VOC’s are Volatile Organic Compounds. In the world of floor coatings and industrial coatings, VOC’s are found in the form of solvents other than water. Solvents such as Zyleene, Naphtha, toluene, and isopropyl alcohol are the most common source of VOC’s in industrial coatings.
VOC regulations measure the solvent levels in grams per liter (g/l). Without getting into the specific regulations, the acceptable level of solvents in coatings in these restricted areas is about 10% by volume in Southern California, 25% by volume in the rest of California. The EPA restrictions are at about 45% by volume for the remainder of the country. The amount of allowed VOC varies with how the product is classified (i.e. floor coating, mastic, primer, metallic, waterproofing, etc.) It is also important to note that there are some solvents that are exempt from VOC laws.
The government has become increasingly more restrictive as to the amount of VOC’s that industrial coatings may contain. Most are national laws and a few states like California and New England have even more restrictive laws.
Not since the outlaw of lead in paint has the industrial coating industry had to vastly change to meet these increasingly stricter laws. While these laws are meant to protect the environment and health of workers there are some major drawbacks with the limiting of solvents. The first is cost. By combining equal parts of a 100% solids epoxy resin that may cost $50.00 per gallon with solvent like Zyleene at a cost of $10.00 gallon and doubling the coverage rate the effective cost per gallon is reduced by 40%. The next is ease of application and depth of penetration. Solvents allow for a thinner viscosity allowing for a paint like consistency and promoting deeper absorption into porous substrates like concrete. One other is surface tolerance. A petroleum solvent like Zyleene will allow for better adhesion to oily substrates and the use of isopropyl alcohol allows for a more moisture tolerant product all of which are valuable qualities especially in a primer.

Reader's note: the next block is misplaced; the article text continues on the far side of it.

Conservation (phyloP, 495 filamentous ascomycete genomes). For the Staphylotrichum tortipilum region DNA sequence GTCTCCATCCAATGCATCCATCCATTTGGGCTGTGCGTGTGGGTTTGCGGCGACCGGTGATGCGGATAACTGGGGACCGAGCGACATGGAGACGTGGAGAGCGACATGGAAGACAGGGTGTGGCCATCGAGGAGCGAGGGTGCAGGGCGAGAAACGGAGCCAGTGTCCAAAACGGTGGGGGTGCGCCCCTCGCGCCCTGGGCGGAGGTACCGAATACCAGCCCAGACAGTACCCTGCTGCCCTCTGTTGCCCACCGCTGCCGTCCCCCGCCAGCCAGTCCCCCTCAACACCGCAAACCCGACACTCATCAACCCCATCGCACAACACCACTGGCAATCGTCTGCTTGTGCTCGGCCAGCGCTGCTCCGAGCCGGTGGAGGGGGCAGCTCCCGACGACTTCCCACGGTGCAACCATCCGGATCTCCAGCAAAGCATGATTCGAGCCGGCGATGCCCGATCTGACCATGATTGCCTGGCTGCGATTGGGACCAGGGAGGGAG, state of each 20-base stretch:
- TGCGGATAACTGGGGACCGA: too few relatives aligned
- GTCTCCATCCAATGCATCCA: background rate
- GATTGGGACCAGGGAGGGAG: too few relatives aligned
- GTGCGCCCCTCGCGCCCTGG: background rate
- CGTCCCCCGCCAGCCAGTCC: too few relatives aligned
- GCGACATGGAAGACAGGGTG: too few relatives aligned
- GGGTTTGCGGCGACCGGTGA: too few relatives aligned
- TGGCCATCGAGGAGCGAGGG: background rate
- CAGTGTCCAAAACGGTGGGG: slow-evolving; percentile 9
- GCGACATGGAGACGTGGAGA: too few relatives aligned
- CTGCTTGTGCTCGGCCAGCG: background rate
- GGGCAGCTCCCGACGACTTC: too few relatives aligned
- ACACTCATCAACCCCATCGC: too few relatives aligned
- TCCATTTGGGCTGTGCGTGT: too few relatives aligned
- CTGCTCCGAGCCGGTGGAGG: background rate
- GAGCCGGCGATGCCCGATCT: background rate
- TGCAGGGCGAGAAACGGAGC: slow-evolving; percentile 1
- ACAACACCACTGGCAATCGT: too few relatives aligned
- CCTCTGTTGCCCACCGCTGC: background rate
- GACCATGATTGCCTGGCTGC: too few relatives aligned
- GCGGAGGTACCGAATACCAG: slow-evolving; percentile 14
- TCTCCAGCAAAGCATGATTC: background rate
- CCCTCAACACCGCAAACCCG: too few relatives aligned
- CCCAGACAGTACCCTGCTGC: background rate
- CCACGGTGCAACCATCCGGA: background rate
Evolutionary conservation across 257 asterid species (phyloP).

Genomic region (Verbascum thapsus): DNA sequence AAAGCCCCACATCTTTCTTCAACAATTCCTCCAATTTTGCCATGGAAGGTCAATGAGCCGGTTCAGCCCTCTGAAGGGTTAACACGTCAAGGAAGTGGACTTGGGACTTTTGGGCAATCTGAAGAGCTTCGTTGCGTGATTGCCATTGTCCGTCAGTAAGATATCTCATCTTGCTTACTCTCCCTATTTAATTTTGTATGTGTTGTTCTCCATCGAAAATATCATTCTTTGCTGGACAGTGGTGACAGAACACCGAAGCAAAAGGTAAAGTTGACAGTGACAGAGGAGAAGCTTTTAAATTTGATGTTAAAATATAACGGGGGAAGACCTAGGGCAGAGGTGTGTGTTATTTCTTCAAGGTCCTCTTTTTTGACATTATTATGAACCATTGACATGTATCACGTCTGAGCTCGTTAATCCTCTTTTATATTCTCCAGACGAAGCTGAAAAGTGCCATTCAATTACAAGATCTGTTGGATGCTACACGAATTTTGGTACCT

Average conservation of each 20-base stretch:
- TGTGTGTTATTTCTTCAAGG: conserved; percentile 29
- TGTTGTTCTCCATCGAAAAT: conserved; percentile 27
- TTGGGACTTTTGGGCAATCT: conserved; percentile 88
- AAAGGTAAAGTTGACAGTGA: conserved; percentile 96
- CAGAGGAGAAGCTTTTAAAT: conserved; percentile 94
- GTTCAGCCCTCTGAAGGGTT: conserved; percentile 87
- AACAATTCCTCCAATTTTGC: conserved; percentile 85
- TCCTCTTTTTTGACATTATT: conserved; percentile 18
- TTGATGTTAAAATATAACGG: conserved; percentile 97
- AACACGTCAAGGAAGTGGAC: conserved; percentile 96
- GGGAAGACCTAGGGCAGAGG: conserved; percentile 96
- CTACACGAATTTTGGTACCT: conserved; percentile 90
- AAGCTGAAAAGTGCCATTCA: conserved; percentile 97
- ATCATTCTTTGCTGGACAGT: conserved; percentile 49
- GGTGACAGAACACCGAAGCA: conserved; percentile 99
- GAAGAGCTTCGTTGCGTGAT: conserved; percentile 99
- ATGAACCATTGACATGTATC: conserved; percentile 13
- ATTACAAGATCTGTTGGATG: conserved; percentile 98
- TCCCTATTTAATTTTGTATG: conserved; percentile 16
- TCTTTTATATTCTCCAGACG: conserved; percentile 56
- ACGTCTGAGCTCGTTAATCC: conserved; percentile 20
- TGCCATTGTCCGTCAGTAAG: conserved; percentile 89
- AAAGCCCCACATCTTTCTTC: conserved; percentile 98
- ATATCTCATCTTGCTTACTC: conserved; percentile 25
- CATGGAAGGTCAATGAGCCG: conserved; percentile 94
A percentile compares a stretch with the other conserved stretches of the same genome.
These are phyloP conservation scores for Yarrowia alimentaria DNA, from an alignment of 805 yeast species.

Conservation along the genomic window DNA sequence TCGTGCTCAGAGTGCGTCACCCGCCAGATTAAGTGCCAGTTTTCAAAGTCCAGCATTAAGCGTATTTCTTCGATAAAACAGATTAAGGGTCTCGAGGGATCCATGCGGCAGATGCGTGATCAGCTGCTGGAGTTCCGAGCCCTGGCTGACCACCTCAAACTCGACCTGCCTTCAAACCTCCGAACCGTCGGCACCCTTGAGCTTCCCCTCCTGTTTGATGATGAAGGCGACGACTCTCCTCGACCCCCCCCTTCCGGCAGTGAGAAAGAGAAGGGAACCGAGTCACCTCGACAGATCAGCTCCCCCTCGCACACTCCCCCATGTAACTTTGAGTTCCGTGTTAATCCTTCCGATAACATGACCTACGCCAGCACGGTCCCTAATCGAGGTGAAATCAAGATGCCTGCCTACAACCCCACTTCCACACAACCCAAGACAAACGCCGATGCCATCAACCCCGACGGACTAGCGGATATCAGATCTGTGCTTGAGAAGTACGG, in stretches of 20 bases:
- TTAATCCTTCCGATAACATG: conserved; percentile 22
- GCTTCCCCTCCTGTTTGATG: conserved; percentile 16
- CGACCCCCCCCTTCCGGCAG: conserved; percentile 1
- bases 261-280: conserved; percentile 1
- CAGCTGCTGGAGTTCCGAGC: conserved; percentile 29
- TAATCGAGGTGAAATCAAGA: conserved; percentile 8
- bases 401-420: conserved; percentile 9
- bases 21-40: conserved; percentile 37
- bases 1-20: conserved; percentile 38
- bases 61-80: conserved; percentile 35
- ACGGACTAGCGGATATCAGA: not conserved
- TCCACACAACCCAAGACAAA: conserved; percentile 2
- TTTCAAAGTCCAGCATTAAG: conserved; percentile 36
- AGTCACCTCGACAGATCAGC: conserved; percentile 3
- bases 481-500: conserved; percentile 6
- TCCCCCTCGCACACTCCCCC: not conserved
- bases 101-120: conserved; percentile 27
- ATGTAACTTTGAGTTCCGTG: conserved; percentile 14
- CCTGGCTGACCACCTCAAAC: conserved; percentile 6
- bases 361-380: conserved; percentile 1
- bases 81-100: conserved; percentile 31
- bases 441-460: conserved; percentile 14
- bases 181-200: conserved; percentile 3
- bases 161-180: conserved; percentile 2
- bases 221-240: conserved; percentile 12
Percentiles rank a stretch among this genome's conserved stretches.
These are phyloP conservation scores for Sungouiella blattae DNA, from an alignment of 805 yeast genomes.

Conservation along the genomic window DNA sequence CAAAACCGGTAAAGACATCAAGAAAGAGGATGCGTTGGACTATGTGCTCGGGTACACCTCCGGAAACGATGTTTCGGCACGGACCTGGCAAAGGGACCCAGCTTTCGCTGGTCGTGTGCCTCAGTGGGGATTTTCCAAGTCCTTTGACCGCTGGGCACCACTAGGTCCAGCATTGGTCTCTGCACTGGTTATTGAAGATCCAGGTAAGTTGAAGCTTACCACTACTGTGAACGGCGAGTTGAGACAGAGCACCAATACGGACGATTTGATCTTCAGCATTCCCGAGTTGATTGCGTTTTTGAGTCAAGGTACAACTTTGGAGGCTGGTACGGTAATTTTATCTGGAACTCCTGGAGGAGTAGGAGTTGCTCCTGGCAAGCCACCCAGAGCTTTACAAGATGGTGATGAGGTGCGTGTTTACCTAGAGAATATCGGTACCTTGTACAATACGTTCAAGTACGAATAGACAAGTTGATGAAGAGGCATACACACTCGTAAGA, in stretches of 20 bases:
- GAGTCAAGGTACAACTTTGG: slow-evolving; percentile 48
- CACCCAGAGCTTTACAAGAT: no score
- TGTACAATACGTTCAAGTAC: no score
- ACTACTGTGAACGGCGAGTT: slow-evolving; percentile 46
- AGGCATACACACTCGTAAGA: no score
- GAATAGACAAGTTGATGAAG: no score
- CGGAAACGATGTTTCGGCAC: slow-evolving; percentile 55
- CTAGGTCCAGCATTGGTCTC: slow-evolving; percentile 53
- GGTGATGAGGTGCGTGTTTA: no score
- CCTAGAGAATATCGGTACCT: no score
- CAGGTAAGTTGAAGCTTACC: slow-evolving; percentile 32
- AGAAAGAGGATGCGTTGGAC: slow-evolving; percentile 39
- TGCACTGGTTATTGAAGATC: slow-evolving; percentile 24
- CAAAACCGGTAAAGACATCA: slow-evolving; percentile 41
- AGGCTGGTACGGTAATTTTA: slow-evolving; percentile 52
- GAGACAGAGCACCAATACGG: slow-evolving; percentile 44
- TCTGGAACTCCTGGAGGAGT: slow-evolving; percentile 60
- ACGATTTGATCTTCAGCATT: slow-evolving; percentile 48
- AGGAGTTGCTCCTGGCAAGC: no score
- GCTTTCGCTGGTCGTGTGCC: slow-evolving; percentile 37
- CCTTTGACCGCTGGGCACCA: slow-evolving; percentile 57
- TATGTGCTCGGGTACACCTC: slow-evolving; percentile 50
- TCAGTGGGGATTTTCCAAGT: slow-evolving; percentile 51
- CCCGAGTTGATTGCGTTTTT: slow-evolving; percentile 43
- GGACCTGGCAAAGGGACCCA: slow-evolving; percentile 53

One should also keep in mind that 100% solids epoxies sometimes known as odorless epoxies and solvent free epoxies (0% VOC) as they are legally described may actually contain 0-5 g/l solvent bound up into the chemical structure.
There are also shipping/mailing restrictions on solvent based and non-solvent based coatings. Solvent based coatings may not be shipped by aircraft. Some carriers like United Parcel Service and the US Mail system prohibit the shipping of these products in part for this reason. In general most VOC containing industrial coatings must be shipped by over the road truck.
In summary, when considering the use of a solvent based coating one must know the product and the laws of the state where they are to be used.
For industrial and commercial flooring projects we work in Michigan cities such as Muskegon, Norton Shores, Newaygo, Traverse City, Big Rapids, Cadillac, Reed City, Mount Pleasant, Flint, Howell, Lansing, Jackson, Battle Creek, Kalamazoo, Hastings Plainwell, Otsego, South Haven, Benton Harbor, St Joseph, Holland, Grand Haven, and Grand Rapids. For residential garage projects we generally only bid on work within 30 miles of Grand Rapids, MI.